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The 2020 Democratic Field and the Nuclear Deal

Several Democratic presidential candidates are advocating [1] for re-entering the Joint Comprehensive Plan of Action (JCPOA):

Re-entry into the nuclear deal with Iran is fast becoming a litmus test for Democrats hoping to challenge President Donald Trump in 2020.

No fewer than five declared candidates have told Al-Monitor over the past few weeks that they would rejoin the deal without preconditions [bold mine-DL] should they win the presidency — as long as Iran continues to live up to its end of the 2015 pact. These include well-known lawmakers such as Sens. Bernie Sanders, I-Vt. and Elizabeth Warren, D-Mass., who both voted for the deal in 2015, along with Sen. Kamala Harris, D-Calif., who was elected in 2016.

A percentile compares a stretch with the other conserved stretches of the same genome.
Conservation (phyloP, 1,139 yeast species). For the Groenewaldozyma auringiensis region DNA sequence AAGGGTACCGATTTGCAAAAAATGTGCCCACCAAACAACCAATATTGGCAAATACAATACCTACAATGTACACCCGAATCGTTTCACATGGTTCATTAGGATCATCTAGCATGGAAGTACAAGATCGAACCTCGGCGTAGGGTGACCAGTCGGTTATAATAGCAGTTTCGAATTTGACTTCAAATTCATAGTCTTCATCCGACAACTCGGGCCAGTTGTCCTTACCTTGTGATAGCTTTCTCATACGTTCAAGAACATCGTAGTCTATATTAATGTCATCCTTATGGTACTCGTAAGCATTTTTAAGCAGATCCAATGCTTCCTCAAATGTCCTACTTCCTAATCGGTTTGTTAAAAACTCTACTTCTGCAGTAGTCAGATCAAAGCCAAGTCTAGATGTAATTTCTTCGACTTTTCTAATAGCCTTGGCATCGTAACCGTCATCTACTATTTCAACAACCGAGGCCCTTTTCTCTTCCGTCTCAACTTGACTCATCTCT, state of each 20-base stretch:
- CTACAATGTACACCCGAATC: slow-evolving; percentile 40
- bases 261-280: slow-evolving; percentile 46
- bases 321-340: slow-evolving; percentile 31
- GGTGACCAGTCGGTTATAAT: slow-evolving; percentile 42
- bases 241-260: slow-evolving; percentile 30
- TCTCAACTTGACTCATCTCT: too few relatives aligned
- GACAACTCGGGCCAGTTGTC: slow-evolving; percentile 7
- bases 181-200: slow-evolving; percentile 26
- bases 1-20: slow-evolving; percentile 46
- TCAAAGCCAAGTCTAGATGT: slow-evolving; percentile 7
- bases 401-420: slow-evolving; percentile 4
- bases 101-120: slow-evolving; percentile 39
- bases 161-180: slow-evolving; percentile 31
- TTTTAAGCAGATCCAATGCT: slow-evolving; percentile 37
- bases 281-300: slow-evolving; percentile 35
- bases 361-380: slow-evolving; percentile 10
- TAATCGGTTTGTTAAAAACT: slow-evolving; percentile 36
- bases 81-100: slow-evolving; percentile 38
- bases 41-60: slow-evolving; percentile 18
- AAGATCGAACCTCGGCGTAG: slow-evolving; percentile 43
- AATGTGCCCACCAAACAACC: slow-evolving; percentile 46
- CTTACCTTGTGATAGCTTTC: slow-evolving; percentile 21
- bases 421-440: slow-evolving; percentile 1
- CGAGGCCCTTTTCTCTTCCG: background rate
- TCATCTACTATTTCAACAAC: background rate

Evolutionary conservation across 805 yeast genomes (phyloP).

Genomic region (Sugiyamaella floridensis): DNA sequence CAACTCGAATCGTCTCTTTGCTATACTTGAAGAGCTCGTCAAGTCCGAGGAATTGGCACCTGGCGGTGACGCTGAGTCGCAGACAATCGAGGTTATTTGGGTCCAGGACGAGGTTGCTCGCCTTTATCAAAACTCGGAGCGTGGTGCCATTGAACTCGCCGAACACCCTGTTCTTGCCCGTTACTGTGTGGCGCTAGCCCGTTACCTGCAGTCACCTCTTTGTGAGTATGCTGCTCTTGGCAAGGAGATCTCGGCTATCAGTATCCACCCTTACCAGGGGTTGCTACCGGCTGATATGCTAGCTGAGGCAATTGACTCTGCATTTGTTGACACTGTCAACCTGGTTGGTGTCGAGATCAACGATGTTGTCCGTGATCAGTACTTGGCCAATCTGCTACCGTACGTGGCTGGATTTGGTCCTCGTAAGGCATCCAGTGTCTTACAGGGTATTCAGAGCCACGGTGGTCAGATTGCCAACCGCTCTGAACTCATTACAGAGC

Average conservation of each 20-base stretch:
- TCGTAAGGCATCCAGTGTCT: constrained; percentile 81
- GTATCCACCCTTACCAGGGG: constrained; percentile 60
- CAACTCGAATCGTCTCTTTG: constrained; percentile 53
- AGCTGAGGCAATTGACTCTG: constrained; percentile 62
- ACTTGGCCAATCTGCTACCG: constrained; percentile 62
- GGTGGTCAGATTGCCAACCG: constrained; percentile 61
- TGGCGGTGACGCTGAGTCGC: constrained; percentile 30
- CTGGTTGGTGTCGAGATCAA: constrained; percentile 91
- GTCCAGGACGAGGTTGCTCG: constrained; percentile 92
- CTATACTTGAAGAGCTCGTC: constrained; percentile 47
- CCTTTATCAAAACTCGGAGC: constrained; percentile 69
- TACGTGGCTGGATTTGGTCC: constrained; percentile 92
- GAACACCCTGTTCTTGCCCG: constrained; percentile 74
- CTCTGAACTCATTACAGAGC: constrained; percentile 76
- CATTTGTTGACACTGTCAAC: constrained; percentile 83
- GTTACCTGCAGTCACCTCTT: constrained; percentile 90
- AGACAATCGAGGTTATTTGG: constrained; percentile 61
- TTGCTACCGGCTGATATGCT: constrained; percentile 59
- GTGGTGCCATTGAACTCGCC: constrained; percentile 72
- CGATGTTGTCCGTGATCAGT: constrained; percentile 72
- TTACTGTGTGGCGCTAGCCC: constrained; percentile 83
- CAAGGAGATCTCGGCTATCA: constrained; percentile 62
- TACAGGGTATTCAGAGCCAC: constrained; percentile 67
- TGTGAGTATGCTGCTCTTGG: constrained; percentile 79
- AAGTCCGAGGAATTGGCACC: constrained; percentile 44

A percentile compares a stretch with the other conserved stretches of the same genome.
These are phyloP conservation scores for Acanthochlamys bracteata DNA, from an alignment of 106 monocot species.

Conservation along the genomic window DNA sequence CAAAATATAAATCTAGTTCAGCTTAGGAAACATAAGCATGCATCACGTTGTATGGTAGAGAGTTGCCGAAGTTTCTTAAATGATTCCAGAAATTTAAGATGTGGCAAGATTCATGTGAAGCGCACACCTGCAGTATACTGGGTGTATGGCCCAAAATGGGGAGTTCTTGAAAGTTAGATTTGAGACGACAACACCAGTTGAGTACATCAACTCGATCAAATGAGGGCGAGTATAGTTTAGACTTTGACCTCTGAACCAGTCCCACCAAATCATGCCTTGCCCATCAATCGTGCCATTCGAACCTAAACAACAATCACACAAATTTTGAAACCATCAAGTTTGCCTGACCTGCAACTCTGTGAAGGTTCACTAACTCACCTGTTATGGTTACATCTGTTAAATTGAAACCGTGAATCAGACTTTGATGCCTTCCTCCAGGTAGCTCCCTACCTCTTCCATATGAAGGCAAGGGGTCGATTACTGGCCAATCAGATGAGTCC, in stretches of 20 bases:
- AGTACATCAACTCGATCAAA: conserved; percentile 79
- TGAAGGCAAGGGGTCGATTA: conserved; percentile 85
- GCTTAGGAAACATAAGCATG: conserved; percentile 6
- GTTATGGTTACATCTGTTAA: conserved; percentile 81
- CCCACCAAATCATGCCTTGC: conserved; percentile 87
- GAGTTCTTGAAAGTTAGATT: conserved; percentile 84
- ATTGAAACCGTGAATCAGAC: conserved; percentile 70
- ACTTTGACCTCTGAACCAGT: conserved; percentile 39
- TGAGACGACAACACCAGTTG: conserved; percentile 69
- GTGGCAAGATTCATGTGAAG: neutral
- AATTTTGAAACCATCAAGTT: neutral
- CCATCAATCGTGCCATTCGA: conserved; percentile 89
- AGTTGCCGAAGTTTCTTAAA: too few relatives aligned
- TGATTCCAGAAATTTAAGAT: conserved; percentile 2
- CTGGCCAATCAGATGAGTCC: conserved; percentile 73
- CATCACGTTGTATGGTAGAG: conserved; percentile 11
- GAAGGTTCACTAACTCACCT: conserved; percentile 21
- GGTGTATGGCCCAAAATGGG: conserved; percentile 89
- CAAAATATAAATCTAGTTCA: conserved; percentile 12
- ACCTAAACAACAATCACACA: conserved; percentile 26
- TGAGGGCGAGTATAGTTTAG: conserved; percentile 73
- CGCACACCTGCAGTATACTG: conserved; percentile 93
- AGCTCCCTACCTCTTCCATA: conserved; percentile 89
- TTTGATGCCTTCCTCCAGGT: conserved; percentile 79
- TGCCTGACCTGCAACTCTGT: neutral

Rejoining the nuclear deal is the right thing for the U.S. to do, and it is encouraging that some of the most prominent Democratic candidates for president are willing to take that position. There have been suggestions [2] that the U.S. should place conditions on its reentry into the agreement, but that ignores that the U.S. is the only party to the deal that has violated it. It is very good news that these candidates understand that and don’t want to jeopardize the agreement with more unreasonable demands. U.S. reentry into the JCPOA without conditions [3] is the bare minimum that the U.S. can do to get Iran interested in future talks on any issue, and it is clearly in our own interest to keep a successful nonproliferation agreement from falling apart. If one of these candidates goes on to win in 2020, the first thing that the next administration needs to do is to lift the sanctions that Trump reimposed last year. The Sanders campaign has made it clear that the senator understands that and explicitly supports the return of sanctions relief:

And a Sanders aide said that “as president, Sen. Sanders would rejoin the JCPOA and would also be prepared to talk to Iran on a range of other issues, which is what Trump should’ve done instead of simply walking away. Rejoining the JCPOA would mean meeting the United States’ commitments under the agreement, and that includes sanctions relief.”